“The (music) business is a cruel and shallow money trench, a long plastic hallway where thieves and pimps run free, and good men die like dogs. There’s also a negative side.”
-Hunter S. Thompson
So there I was, scrolling through Facebook, zipping past tons of useless memes and post-election stories about Liberals whining over the US election results (that seems to be what the majority of Liberals do these days), when I came upon an ad for a contest. Open for (insert major label Canadian act here) on his upcoming tour. The contest seemed simple enough. Record a video of yourself playing one of the artist’s songs, or an original.
Of course, going in I knew that no matter how good my song, or performance was, I would not be selected to open one of the ten slots on the tour. Why? Because contests like these are never what they appear. The Canadian music industry is so incestuous, one needs to be linked somehow to someone who knows someone to get a leg up. The results are always the same. This contest was not about giving an undiscovered talent a break, it was about publicity for the tour.
Who won the opening slots? Glad you asked. Not the kid in his bedroom, the young guy who works his nuts off writing songs and singing, trying to get a break – maybe open the door just a crack. It wasn’t the young woman who juggles three jobs to pay for her piano and vocal lessons (and live); the single mother who refuses to give up on her dream. The winners were all connected in the industry somehow. A couple of the acts selected were even directly connected to the artist who put the contest on.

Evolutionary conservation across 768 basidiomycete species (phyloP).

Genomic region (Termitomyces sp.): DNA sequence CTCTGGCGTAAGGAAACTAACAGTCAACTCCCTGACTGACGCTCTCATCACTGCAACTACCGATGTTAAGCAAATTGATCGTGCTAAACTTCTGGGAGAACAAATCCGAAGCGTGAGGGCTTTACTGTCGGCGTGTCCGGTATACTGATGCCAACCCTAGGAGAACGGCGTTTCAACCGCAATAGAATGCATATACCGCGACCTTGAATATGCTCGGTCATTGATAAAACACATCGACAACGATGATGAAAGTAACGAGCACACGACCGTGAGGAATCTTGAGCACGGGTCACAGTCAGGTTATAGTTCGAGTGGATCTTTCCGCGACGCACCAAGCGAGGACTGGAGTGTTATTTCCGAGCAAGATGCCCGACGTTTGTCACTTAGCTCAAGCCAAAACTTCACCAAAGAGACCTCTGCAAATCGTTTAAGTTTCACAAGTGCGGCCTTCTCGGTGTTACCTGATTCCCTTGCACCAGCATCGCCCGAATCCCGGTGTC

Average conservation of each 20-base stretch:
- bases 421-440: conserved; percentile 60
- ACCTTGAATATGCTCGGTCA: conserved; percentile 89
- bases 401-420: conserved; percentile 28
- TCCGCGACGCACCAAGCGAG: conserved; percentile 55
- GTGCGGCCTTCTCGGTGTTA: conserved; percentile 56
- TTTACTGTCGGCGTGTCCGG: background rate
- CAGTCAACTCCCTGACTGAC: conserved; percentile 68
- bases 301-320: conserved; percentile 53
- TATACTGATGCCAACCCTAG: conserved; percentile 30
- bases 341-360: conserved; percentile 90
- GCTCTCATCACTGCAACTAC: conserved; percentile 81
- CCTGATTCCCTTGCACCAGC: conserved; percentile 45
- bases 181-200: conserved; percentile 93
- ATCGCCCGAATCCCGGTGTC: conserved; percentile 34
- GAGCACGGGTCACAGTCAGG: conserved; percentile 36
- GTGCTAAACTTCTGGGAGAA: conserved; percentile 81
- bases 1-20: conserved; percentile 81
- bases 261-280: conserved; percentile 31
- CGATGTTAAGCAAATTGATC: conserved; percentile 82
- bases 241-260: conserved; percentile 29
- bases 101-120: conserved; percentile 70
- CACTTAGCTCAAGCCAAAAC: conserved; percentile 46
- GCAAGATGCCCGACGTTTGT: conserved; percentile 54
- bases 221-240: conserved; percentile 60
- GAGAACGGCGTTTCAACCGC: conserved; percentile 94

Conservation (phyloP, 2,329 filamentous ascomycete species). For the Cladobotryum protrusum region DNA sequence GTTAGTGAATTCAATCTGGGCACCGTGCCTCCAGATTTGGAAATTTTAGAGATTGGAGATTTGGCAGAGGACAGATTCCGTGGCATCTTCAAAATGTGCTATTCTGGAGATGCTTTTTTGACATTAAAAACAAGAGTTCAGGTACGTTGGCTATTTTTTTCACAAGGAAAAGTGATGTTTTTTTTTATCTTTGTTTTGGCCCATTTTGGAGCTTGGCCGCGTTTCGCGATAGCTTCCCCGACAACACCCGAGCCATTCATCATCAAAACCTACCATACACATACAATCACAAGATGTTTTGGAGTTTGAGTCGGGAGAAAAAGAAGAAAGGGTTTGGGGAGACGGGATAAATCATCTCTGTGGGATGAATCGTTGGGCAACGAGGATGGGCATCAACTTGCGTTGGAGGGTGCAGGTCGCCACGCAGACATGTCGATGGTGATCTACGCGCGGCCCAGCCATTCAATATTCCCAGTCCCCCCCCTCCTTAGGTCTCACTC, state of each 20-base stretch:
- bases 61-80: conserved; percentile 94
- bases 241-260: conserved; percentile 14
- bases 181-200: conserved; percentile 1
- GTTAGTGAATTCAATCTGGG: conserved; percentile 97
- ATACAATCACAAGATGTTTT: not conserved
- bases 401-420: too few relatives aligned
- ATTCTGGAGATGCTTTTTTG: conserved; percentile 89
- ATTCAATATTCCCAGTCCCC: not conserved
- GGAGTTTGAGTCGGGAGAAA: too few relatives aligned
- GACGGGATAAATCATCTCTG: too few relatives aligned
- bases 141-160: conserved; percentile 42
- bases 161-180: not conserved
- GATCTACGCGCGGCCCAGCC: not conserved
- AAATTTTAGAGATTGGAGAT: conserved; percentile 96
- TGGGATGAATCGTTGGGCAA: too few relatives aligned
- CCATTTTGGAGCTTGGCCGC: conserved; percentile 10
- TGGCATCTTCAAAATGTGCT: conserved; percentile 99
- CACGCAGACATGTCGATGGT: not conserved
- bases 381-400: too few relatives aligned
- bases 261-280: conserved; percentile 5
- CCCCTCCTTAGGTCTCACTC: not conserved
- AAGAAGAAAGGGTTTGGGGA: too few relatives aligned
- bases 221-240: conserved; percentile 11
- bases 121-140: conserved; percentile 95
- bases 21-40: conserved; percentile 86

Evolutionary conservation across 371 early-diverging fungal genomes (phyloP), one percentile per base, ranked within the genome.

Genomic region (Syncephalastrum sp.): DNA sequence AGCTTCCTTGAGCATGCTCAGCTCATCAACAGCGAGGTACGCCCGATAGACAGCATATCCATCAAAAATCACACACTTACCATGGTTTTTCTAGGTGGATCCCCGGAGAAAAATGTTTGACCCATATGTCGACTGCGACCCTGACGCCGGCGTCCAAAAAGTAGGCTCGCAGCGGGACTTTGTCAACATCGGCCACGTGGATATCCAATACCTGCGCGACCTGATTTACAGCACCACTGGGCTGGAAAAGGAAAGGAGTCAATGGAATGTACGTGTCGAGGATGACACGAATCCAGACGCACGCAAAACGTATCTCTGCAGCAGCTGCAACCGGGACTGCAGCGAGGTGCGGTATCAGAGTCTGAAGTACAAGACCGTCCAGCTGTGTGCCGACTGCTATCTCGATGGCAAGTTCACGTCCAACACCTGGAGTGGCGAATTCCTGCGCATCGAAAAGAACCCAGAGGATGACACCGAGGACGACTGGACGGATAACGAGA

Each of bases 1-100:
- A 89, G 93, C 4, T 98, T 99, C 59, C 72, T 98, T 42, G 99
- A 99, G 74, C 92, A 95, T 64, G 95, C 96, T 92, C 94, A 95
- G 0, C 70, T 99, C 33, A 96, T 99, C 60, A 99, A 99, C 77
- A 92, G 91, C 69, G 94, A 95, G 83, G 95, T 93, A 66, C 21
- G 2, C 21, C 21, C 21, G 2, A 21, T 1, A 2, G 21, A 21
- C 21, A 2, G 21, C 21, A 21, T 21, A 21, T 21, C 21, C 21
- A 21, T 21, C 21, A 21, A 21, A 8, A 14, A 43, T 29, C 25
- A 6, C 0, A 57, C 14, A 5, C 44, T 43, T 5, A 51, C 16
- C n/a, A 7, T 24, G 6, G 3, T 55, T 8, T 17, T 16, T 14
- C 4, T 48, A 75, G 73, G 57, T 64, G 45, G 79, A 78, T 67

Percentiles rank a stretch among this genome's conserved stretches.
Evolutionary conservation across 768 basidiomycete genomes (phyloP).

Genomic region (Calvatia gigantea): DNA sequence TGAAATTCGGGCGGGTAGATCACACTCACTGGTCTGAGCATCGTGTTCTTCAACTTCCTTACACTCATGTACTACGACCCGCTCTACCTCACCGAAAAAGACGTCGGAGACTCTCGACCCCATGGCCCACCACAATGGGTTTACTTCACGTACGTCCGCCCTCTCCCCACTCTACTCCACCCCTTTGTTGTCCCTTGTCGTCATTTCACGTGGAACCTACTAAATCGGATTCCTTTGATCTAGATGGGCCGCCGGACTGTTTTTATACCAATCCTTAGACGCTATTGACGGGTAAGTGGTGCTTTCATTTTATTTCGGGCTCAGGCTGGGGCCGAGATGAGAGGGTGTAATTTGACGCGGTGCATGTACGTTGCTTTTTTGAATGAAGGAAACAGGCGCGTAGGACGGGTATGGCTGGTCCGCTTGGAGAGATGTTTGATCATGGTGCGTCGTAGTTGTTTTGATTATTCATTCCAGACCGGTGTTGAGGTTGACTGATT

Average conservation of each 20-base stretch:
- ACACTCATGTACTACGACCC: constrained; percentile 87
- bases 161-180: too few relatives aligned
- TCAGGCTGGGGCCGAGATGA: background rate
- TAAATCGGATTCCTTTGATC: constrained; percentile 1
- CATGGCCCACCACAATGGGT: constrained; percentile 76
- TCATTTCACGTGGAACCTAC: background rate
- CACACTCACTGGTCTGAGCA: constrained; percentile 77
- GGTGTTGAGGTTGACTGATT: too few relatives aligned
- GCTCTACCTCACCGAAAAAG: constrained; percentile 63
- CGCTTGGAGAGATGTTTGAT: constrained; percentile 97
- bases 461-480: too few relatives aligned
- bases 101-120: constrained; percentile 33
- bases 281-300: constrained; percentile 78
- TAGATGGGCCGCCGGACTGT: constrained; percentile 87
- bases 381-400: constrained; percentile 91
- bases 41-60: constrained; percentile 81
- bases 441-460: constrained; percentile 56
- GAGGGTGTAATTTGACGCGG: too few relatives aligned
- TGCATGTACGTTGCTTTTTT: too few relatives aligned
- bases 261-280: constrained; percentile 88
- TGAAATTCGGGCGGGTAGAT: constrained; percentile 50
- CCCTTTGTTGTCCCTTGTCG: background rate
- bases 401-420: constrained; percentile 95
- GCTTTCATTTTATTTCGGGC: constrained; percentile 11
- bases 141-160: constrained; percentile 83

There were some great entries from unknown performers; guys and gals as good as any one of the acts selected, some even better. But none of these folks ever had a shot. The fix was in from the beginning. And that gets my blood boiling. Selling false hope to young artists desperate for a break, to promote yourself and tour is lame and a bit slimy. I’m sure all involved would explain how the winners being connected is just some sort of coincidence.
I recall a friend, who at the time was the head of a record company in Nashville, telling me the story of one of the label’s superstar artists offering an unknown singer (and fan of said artist) the opportunity to open one of his tours. The superstar artist let the unknown singer pick as many dates on the tour as he thought he could handle. Big time artist asked and received nothing in return – no publicity, nothing. Now that, my friends, is class, not to mention really offering someone a break.